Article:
Venus & Jupiter Conjunction
13 March 2012 -- Western Evening Sky
By Martin Lewicki, Adelaide Planetarium, South Australia.
This month's Venus-Jupiter alignment occurs 45 degrees from the Sun making it easy to view in the evening twilight. On 13 March they will be closest at 3 degrees from each other.
Venus-Jupiter alignments are not all that rare. There is on average one a year but many of them are not favourably placed due to being too close to the Sun and lost to bright twilight. Others are pre-dawn events where there are fewer people out and about to see them. Some are clouded out due to unseasonable weather.
The most recent notable Venus-Jupiter alignment occurred on December 1, 2008 when a waxing crescent Moon joined the configuration creating the the celebrated "Smiley Face" witnessed by observers favourably placed in the Asia-Pacific region.
Photograph of the famous "Smiley Face" Venus-Jupiter-Moon alignment in 2008.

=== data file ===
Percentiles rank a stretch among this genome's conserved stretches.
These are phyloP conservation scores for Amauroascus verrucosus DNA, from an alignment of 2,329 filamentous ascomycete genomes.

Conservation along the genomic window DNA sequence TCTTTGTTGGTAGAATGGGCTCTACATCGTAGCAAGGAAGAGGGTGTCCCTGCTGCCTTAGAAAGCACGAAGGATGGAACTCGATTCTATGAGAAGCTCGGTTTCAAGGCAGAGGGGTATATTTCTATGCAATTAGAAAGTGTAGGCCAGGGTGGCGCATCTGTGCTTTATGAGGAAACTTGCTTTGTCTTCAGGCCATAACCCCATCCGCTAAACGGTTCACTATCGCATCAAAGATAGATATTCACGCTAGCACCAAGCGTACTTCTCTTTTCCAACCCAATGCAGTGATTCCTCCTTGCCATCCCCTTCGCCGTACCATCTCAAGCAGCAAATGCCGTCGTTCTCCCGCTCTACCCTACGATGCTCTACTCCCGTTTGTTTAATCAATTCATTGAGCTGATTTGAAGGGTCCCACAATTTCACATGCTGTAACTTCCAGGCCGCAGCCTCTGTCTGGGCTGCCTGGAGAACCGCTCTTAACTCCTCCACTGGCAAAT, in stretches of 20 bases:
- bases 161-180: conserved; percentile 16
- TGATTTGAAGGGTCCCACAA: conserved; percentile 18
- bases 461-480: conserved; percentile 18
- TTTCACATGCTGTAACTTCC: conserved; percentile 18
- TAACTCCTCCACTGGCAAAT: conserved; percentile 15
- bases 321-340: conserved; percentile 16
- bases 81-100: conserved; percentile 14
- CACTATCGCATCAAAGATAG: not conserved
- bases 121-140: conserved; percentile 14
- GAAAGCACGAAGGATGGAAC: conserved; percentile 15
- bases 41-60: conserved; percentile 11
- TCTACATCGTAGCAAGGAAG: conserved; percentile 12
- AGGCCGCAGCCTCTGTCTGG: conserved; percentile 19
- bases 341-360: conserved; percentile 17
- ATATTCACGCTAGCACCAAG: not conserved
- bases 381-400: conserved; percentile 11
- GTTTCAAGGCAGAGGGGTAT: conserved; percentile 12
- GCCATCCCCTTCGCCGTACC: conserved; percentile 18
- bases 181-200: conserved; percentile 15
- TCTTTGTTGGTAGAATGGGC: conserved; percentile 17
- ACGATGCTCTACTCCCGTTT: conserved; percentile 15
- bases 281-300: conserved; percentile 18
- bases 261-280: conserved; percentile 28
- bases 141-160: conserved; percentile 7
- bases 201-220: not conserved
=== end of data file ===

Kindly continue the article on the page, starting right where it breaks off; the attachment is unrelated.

The next two alignments on May 28, 2013 and August 18, 2014 are too close to the Sun and are likely to be washed out by bright twilight.
But the following alignment on July 1, 2015 is even more spectacular than the current one when once again in the evening sky Venus and Jupiter align but within 0.3 degrees of each other and a comfortable 42 degrees away from the Sun for easy viewing.
Sky Maps for Venus-Jupiter Conjunction of 13 March 2012
Martin Lewicki is an Astronomy educator at the Adelaide Planetarium in South Australia. A member of the Astronomical Society of South Australia he heads their light pollution section and especially enjoys following the meanderings of the planets and looking out for those occasional enchanting groupings in the night sky.
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